So, I should probably start by talking about this film’s comedy elements, which are excellent. Although the numerous comedic moments are more “amusing” than “laugh out loud” a lot of the time, the frequency of them really adds a lot of personality and fun to the film.

Although there are some well-placed moments of slapstick comedy (and other comedic set pieces), the bulk of this film’s humour comes from the characters – in particular, the amusing “opposites” relationship and dialogue exchanges between Lucy and George. Both of them are stylised, but amusing, comedic characters and are absolutely perfect.

Although Grant and Bullock aren’t exactly playing against type here, this is what makes the film so excellent. Lucy is the kind of awkward, eccentric, kind-hearted and slightly cynical character that Sandra Bullock excels at. George is the kind of utterly charming, but loveably foolish and endearingly stupid, character that Hugh Grant does so well. As you can imagine, this allows for a lot of amusing comedic conflict and character moments throughout the film.

Such as this scene where Lucy tries to get George to fire her from the company.

Or when George casually calls for a lift home after a bizarre series of events involving tennis, traffic jams, chilli dogs and a mobile home.

Plus, talking of the casting, I was amazed to see David Haig in this film too 🙂 Although he plays his role as George’s miserable, ruthless brother fairly “seriously” and is a much more understated version of the kind of grumpy character he played in classic BBC sitcoms like “The Thin Blue Line“, it’s still really cool to see him in a mainstream Hollywood movie 🙂 And, though he mostly just serves as a foil to Hugh Grant’s character, he still adds an extra something to the film.

Seriously, it was a really awesome surprise to see David Haig in this film 🙂

However, I should point out that – during one brief scene later in the film – Donald Trump has a cameo. Yes, in the 1990s and early 2000s, these cameos were kind of a Hollywood tradition/running joke – but, depending on your opinions about US politics, this scene may briefly ruin the mood of the film when watched today.

In terms of the film’s romance elements, they are better than I’d expected. For most of the film, the relationship between Lucy and George is this weird mixture of friendship, business and antagonism – which fits in well with the film’s unusual premise. They seem like two people who should hate each other but somehow get along in an oddly charming and amusing way.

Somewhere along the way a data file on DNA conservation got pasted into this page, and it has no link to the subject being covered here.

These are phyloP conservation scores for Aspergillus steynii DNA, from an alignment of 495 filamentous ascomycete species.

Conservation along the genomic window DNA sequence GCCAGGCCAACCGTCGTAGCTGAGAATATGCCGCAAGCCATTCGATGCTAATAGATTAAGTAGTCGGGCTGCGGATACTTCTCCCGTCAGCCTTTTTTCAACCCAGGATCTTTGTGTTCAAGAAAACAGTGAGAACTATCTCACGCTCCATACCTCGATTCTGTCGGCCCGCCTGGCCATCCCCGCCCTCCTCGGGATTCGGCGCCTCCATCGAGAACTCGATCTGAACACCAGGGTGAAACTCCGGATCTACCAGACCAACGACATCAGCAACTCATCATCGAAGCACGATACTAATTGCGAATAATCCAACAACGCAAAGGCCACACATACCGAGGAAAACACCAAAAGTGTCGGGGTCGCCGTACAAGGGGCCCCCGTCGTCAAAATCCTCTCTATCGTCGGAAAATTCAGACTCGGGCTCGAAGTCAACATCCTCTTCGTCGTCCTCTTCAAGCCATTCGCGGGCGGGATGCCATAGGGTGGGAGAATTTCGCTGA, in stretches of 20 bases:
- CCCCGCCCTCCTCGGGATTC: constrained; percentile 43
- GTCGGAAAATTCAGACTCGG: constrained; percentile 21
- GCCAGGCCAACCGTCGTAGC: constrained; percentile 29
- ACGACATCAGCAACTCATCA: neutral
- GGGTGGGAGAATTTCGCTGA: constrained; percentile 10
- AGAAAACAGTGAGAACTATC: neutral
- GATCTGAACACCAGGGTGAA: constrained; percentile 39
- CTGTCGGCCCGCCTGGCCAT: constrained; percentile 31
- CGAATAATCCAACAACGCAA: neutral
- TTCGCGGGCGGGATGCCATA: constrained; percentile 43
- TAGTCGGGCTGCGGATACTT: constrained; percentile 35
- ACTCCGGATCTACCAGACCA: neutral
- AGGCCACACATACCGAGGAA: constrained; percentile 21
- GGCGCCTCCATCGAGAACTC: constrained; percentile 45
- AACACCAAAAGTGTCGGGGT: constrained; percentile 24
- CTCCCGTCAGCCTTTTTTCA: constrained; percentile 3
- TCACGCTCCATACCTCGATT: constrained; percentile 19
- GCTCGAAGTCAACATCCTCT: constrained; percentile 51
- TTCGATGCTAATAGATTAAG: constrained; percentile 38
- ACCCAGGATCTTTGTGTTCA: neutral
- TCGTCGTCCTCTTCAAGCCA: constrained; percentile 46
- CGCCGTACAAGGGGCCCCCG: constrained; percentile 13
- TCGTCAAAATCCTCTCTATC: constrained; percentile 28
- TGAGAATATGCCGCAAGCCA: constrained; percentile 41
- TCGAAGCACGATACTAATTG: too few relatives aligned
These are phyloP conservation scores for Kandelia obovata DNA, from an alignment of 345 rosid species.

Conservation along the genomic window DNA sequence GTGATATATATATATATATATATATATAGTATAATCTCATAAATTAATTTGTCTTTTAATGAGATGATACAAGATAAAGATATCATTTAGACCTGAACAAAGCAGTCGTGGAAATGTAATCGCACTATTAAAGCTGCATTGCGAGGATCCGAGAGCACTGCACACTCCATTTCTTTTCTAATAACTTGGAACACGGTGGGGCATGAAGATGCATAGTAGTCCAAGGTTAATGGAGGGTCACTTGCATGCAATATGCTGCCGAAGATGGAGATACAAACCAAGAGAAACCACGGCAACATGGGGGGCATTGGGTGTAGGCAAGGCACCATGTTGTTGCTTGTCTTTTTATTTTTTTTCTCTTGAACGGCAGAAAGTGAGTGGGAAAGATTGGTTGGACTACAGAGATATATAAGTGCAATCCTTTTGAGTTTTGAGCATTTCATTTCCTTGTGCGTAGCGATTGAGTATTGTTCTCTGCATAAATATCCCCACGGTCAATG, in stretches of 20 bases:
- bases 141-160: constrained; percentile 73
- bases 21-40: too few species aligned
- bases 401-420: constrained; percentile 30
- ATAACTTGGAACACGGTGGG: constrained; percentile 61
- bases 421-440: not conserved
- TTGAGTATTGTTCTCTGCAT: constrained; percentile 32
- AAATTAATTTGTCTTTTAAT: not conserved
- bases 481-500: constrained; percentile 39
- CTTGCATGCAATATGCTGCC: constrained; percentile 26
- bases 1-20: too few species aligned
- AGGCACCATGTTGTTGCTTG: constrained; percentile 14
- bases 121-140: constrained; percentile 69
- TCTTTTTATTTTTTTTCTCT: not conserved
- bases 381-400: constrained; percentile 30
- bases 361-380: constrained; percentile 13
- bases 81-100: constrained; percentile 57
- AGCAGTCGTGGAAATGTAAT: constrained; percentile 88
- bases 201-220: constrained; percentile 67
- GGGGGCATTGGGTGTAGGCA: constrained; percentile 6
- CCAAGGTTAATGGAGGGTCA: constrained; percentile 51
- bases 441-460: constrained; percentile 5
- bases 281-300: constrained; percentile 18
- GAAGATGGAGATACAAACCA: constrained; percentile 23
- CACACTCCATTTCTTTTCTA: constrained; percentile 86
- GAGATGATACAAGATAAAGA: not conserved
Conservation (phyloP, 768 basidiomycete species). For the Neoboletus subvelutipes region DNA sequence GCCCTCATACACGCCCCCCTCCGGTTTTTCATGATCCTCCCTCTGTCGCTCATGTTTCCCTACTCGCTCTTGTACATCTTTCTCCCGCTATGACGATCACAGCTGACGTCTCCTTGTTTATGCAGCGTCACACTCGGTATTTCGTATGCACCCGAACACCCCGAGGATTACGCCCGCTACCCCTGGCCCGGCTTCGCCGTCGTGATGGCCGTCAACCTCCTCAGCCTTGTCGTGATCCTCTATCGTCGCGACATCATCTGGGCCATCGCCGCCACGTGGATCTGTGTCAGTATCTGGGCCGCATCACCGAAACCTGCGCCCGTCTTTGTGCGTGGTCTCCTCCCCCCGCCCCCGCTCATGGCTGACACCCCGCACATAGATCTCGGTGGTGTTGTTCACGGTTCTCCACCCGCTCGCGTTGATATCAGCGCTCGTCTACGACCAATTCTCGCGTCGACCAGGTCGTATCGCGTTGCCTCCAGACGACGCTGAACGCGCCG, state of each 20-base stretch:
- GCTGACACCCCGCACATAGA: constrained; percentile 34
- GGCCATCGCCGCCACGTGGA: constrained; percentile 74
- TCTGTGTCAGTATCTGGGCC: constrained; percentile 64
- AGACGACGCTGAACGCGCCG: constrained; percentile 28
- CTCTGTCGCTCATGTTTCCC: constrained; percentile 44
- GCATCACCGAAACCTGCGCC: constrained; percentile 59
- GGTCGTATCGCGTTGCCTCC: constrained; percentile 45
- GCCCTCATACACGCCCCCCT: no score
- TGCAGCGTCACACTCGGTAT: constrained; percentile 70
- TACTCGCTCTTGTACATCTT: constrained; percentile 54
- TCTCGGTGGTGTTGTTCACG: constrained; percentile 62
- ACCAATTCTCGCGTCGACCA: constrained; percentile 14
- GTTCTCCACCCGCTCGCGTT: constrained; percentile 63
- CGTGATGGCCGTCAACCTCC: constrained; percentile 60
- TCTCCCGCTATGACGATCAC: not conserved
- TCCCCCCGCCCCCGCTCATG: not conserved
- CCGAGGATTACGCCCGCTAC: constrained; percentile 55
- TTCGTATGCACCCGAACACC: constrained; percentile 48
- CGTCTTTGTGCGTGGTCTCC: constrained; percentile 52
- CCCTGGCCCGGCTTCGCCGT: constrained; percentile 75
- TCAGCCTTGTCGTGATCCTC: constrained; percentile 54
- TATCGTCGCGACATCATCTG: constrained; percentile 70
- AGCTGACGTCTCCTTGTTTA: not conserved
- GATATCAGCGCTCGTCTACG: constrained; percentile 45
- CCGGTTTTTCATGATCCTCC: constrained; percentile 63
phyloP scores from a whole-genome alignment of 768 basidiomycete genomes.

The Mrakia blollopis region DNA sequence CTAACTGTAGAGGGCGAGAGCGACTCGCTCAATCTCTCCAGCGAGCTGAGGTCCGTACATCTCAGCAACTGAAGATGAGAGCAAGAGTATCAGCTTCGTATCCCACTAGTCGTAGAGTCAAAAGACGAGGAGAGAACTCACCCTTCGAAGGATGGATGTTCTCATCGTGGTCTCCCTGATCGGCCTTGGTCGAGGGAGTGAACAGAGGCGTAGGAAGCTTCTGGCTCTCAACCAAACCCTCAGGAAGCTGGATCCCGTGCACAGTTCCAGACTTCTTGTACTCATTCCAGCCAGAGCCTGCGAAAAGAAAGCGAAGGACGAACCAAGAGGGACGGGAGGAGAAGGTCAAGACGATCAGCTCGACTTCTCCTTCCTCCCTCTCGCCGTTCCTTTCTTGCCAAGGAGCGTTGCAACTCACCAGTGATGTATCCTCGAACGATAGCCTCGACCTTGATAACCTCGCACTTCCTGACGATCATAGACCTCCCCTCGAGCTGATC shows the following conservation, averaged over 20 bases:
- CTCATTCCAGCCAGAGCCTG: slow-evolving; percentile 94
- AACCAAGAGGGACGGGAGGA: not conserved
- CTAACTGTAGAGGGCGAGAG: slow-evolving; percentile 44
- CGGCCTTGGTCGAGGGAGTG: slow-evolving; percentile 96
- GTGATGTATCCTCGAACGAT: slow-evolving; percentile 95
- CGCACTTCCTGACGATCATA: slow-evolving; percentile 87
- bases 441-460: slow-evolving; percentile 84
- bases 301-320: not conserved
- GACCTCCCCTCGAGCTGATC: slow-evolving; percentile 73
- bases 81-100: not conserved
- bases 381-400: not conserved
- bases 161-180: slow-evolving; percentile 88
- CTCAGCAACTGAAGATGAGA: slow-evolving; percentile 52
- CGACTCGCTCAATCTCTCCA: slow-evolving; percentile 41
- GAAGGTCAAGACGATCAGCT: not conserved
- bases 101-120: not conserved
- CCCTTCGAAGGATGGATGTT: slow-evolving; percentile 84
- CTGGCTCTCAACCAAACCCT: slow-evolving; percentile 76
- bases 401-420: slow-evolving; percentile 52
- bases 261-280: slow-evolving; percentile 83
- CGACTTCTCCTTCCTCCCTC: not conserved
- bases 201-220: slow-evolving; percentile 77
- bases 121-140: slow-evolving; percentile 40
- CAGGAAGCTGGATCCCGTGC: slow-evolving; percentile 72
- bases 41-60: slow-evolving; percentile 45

This antagonism also means that their relationship progresses at a reasonably slow and sensible pace, with the two characters having enough conflict between them to provide the film with a few “serious” dramatic moments whilst still keeping a fairly “feel good” emotional tone.

The film’s dramatic moments add a bit of depth and character to the film, but never really get in the way of the comedy.

Likewise, the fact that their relationship for most of the film is this weird mixture of friendship, antagonism and business also means that the film sets itself apart from many romantic comedies, allowing for a lot more “traditional” comedic moments and situations than you sometimes find in this genre.

Plus, although it’s clear from the outset that they’re going to end up together, the interesting part is how this ends up happening and all of the inner conflict and character development (eg: Lucy is initially eager to find someone to replace her at George’s company, but has mixed emotions after she finds someone etc…) on the way to the expected final kiss just before the credits.

Yes, there are vague elements of a “Fifty Shades”-style dynamic between the main characters in some moments, but the film actually handles this in a suitably irreverent and vaguely intelligent way, with these parts of the film being presented as sources of comedic conflict rather than as anything particularly “romantic”. Likewise, although the giant wealth disparity between the two main characters is a well-worn romance trope, it’s not only played for laughs in many moments but the film also has a rather heartwarming message about money being less important than community, love, friendship etc… Although this is also a rather cliched trope, it’s still kind of refreshing to see it here.

As mentioned earlier, there is actually a fairly good amount of character development. Although this is slightly stylised and predictable- with Lucy going from being an activist and beleagured P.A. to a more confident character and George going from an arrogant, but charming, “more money than sense” businessman to a charming, but somewhat more decent, person – it still adds a bit of extra depth, nuance and humanity to this film’s characters. Who, again, are extremely stylised but somehow still manage to be very compelling.

All in all, this is a much better film than it probably sounds on paper (or, in this case, a computer screen). Yes, it’s incredibly stylised in a lot of ways, but Bullock and Grant turn it into something greater than the sum of its parts. It’s a romantic comedy which works just as well as a comedy (if not slightly better) as it does as a romance. So, if you want a fun, funny and “feel good” film with a quirky and cute main couple, then this one is definitely worth a watch 🙂

If I had to give it a rating out of five, it would get at least a four.

Three Paradoxes Of Creativity

Well, after having a few random moments of inspiration in the days before writing this article, this made me think about creativity itself. In particular, the unusual, ironic, counter-intuitive and downright paradoxical parts of creating anything.

So, here are a few of the paradoxes you might encounter when you try to create something. And, yes, this will be a slightly weirder article than usual.

1) Self-expression and self-censorship: When you feel really inspired – the kind of brilliant inspiration where making stuff feels almost like a spiritual activity of some kind – it is usually because what you are creating feels relevant to you in some way or another. It is a part of yourself, your emotions or your imagination that can only be expressed through the medium of art, fiction, comics, music, poetry etc…

Of course, these types of creative works feel absolutely amazing to make. But, one of the pitfalls of this is that you’ll sometimes look at this wonderful piece of self-expression and suddenly think “Oh my god, this is far too weird, cynical and/or personal to show anyone else“. And you’ll probably end up self-censoring it in some way or not showing it to anyone else.